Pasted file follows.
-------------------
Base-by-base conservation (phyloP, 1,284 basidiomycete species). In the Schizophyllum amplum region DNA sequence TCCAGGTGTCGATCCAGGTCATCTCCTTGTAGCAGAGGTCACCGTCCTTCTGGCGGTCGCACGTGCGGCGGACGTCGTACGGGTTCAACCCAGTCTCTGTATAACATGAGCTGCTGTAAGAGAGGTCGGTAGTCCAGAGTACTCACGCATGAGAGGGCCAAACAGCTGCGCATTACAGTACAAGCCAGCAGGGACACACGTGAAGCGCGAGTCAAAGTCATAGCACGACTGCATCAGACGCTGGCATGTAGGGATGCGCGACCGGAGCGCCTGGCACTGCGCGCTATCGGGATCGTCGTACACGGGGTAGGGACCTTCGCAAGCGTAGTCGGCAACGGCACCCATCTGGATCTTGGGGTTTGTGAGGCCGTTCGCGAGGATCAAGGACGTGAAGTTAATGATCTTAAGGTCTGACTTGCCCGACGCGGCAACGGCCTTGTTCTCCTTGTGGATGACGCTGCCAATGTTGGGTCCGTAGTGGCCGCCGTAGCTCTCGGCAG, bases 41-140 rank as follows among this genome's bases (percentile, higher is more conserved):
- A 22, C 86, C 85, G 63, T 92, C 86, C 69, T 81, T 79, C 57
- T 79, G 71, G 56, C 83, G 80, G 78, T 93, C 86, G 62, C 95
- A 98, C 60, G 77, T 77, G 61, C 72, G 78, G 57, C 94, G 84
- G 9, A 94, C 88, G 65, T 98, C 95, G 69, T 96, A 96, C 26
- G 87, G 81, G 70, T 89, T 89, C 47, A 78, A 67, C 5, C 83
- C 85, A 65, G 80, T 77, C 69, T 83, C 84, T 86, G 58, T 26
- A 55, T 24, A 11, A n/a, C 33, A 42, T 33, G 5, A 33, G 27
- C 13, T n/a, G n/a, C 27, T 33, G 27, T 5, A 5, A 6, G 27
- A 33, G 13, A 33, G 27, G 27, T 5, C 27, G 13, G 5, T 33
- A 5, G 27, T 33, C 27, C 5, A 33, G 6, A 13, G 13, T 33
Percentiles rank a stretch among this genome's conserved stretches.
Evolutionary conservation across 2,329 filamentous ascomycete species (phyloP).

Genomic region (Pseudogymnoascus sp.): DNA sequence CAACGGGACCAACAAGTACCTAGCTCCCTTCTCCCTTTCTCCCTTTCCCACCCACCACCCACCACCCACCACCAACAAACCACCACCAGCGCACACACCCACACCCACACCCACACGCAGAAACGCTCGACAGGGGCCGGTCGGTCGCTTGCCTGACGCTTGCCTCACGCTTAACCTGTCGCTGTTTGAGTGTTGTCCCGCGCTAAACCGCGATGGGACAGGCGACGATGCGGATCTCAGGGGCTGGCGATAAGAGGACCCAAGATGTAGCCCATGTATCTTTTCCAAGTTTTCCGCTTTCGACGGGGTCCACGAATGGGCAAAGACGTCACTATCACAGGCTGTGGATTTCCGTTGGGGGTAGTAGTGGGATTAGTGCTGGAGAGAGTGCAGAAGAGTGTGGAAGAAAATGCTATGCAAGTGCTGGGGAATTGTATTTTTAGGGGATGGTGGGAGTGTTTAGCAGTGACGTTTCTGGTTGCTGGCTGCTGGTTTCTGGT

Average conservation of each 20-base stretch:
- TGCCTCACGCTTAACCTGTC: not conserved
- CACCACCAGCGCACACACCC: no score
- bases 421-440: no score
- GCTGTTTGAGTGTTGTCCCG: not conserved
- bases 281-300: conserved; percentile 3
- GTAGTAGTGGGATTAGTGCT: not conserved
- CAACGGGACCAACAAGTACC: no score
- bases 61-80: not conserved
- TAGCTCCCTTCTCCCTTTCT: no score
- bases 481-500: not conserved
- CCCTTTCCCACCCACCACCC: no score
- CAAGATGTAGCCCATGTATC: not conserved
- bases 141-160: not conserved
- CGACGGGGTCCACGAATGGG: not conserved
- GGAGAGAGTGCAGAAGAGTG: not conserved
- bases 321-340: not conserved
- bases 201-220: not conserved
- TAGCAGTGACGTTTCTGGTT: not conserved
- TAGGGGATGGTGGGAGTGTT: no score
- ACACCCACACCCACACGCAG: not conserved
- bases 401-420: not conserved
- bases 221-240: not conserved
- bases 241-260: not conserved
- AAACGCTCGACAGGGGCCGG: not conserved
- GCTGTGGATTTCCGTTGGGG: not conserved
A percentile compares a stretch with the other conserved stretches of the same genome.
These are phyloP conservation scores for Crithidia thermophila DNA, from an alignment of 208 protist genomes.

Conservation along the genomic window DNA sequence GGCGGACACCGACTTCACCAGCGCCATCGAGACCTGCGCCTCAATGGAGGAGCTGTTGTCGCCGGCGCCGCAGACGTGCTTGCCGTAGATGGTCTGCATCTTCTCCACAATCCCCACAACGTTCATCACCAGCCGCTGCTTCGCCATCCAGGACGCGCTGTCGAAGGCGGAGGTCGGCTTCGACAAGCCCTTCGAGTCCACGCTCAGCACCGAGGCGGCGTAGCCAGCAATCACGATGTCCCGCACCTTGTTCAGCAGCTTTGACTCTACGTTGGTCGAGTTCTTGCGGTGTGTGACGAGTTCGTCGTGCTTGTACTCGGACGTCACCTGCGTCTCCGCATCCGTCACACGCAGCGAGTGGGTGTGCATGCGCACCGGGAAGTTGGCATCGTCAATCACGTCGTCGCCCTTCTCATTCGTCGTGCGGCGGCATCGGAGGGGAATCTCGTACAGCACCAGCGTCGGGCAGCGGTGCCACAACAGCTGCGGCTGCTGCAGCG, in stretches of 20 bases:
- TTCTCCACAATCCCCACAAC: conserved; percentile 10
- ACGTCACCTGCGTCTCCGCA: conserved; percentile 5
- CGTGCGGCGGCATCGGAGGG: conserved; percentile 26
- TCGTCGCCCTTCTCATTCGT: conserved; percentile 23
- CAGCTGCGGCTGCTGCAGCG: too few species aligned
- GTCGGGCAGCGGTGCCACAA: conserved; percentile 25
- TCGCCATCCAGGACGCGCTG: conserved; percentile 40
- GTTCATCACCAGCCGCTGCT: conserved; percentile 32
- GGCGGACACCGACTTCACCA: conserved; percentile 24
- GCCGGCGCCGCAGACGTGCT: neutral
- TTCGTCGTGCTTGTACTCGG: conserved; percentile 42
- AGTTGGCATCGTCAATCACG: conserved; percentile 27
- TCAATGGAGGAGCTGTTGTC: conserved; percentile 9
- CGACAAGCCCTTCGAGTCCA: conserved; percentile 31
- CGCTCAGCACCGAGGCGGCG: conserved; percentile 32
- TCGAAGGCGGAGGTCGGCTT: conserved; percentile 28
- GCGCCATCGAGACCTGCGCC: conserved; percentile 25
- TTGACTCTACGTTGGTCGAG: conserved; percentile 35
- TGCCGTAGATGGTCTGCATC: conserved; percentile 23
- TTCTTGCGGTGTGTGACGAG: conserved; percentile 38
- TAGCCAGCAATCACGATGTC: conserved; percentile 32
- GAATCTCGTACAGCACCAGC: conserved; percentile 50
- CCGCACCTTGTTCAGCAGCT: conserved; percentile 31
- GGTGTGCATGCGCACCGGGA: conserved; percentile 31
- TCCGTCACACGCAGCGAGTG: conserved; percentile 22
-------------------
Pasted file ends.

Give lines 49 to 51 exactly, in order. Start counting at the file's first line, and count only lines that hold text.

- GTCGGGCAGCGGTGCCACAA: conserved; percentile 25
- TCGCCATCCAGGACGCGCTG: conserved; percentile 40
- GTTCATCACCAGCCGCTGCT: conserved; percentile 32